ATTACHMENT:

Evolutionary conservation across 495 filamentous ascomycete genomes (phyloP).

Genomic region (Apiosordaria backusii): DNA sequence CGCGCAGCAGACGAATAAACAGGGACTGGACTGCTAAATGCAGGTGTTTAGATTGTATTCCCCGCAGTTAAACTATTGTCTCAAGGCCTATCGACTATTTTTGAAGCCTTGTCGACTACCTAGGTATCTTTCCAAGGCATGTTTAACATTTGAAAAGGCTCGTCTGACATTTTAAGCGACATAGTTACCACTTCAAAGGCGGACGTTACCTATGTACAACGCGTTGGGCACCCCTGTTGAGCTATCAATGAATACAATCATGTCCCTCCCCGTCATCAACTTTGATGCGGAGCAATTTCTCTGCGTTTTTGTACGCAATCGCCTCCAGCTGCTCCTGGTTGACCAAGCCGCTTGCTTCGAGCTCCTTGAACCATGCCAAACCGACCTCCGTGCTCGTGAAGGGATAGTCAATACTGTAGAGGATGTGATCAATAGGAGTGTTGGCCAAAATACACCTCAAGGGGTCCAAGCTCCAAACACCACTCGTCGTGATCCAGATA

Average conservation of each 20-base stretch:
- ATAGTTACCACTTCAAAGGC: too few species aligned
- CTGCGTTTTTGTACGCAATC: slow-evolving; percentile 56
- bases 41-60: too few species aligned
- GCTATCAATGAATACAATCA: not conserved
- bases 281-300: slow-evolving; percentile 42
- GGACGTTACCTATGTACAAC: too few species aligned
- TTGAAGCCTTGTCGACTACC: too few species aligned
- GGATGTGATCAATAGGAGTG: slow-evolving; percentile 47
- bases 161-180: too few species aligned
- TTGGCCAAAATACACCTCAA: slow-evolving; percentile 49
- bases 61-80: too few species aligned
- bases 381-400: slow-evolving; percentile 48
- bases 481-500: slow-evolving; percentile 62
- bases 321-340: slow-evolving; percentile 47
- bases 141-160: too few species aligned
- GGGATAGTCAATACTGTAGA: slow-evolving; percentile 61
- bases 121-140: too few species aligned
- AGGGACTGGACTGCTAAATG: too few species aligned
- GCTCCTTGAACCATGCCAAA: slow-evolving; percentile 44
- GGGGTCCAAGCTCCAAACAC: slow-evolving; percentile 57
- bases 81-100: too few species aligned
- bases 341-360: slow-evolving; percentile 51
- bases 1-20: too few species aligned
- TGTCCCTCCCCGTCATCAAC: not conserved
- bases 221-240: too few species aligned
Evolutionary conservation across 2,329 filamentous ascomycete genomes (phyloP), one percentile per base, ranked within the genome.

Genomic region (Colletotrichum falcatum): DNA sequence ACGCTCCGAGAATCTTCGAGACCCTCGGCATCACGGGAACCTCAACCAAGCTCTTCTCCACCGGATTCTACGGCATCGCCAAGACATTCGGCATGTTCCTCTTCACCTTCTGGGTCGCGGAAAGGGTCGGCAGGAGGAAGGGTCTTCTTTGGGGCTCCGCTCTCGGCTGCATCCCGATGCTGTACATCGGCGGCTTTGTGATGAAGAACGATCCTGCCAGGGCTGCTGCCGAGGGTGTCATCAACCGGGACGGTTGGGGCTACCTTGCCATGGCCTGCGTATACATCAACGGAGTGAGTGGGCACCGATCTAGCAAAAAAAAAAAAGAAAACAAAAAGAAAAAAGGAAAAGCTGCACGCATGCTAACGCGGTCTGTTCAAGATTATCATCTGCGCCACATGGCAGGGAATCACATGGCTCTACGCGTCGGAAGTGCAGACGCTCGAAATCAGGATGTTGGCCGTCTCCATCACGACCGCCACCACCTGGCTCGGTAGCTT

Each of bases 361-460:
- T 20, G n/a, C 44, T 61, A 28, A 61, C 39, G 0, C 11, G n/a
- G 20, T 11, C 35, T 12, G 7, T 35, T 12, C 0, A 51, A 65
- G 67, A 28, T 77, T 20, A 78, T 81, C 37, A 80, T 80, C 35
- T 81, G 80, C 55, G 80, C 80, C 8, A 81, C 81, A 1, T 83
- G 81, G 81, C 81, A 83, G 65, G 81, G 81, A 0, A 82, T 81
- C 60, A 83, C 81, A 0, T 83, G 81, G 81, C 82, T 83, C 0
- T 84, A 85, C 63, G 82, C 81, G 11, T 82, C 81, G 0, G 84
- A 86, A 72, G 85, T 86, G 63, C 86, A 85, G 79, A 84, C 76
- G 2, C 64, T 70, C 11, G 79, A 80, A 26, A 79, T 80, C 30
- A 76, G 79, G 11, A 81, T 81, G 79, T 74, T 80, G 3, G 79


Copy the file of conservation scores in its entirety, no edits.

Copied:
Evolutionary conservation across 495 filamentous ascomycete genomes (phyloP).

Genomic region (Apiosordaria backusii): DNA sequence CGCGCAGCAGACGAATAAACAGGGACTGGACTGCTAAATGCAGGTGTTTAGATTGTATTCCCCGCAGTTAAACTATTGTCTCAAGGCCTATCGACTATTTTTGAAGCCTTGTCGACTACCTAGGTATCTTTCCAAGGCATGTTTAACATTTGAAAAGGCTCGTCTGACATTTTAAGCGACATAGTTACCACTTCAAAGGCGGACGTTACCTATGTACAACGCGTTGGGCACCCCTGTTGAGCTATCAATGAATACAATCATGTCCCTCCCCGTCATCAACTTTGATGCGGAGCAATTTCTCTGCGTTTTTGTACGCAATCGCCTCCAGCTGCTCCTGGTTGACCAAGCCGCTTGCTTCGAGCTCCTTGAACCATGCCAAACCGACCTCCGTGCTCGTGAAGGGATAGTCAATACTGTAGAGGATGTGATCAATAGGAGTGTTGGCCAAAATACACCTCAAGGGGTCCAAGCTCCAAACACCACTCGTCGTGATCCAGATA

Average conservation of each 20-base stretch:
- ATAGTTACCACTTCAAAGGC: too few species aligned
- CTGCGTTTTTGTACGCAATC: slow-evolving; percentile 56
- bases 41-60: too few species aligned
- GCTATCAATGAATACAATCA: not conserved
- bases 281-300: slow-evolving; percentile 42
- GGACGTTACCTATGTACAAC: too few species aligned
- TTGAAGCCTTGTCGACTACC: too few species aligned
- GGATGTGATCAATAGGAGTG: slow-evolving; percentile 47
- bases 161-180: too few species aligned
- TTGGCCAAAATACACCTCAA: slow-evolving; percentile 49
- bases 61-80: too few species aligned
- bases 381-400: slow-evolving; percentile 48
- bases 481-500: slow-evolving; percentile 62
- bases 321-340: slow-evolving; percentile 47
- bases 141-160: too few species aligned
- GGGATAGTCAATACTGTAGA: slow-evolving; percentile 61
- bases 121-140: too few species aligned
- AGGGACTGGACTGCTAAATG: too few species aligned
- GCTCCTTGAACCATGCCAAA: slow-evolving; percentile 44
- GGGGTCCAAGCTCCAAACAC: slow-evolving; percentile 57
- bases 81-100: too few species aligned
- bases 341-360: slow-evolving; percentile 51
- bases 1-20: too few species aligned
- TGTCCCTCCCCGTCATCAAC: not conserved
- bases 221-240: too few species aligned
Evolutionary conservation across 2,329 filamentous ascomycete genomes (phyloP), one percentile per base, ranked within the genome.

Genomic region (Colletotrichum falcatum): DNA sequence ACGCTCCGAGAATCTTCGAGACCCTCGGCATCACGGGAACCTCAACCAAGCTCTTCTCCACCGGATTCTACGGCATCGCCAAGACATTCGGCATGTTCCTCTTCACCTTCTGGGTCGCGGAAAGGGTCGGCAGGAGGAAGGGTCTTCTTTGGGGCTCCGCTCTCGGCTGCATCCCGATGCTGTACATCGGCGGCTTTGTGATGAAGAACGATCCTGCCAGGGCTGCTGCCGAGGGTGTCATCAACCGGGACGGTTGGGGCTACCTTGCCATGGCCTGCGTATACATCAACGGAGTGAGTGGGCACCGATCTAGCAAAAAAAAAAAAGAAAACAAAAAGAAAAAAGGAAAAGCTGCACGCATGCTAACGCGGTCTGTTCAAGATTATCATCTGCGCCACATGGCAGGGAATCACATGGCTCTACGCGTCGGAAGTGCAGACGCTCGAAATCAGGATGTTGGCCGTCTCCATCACGACCGCCACCACCTGGCTCGGTAGCTT

Each of bases 361-460:
- T 20, G n/a, C 44, T 61, A 28, A 61, C 39, G 0, C 11, G n/a
- G 20, T 11, C 35, T 12, G 7, T 35, T 12, C 0, A 51, A 65
- G 67, A 28, T 77, T 20, A 78, T 81, C 37, A 80, T 80, C 35
- T 81, G 80, C 55, G 80, C 80, C 8, A 81, C 81, A 1, T 83
- G 81, G 81, C 81, A 83, G 65, G 81, G 81, A 0, A 82, T 81
- C 60, A 83, C 81, A 0, T 83, G 81, G 81, C 82, T 83, C 0
- T 84, A 85, C 63, G 82, C 81, G 11, T 82, C 81, G 0, G 84
- A 86, A 72, G 85, T 86, G 63, C 86, A 85, G 79, A 84, C 76
- G 2, C 64, T 70, C 11, G 79, A 80, A 26, A 79, T 80, C 30
- A 76, G 79, G 11, A 81, T 81, G 79, T 74, T 80, G 3, G 79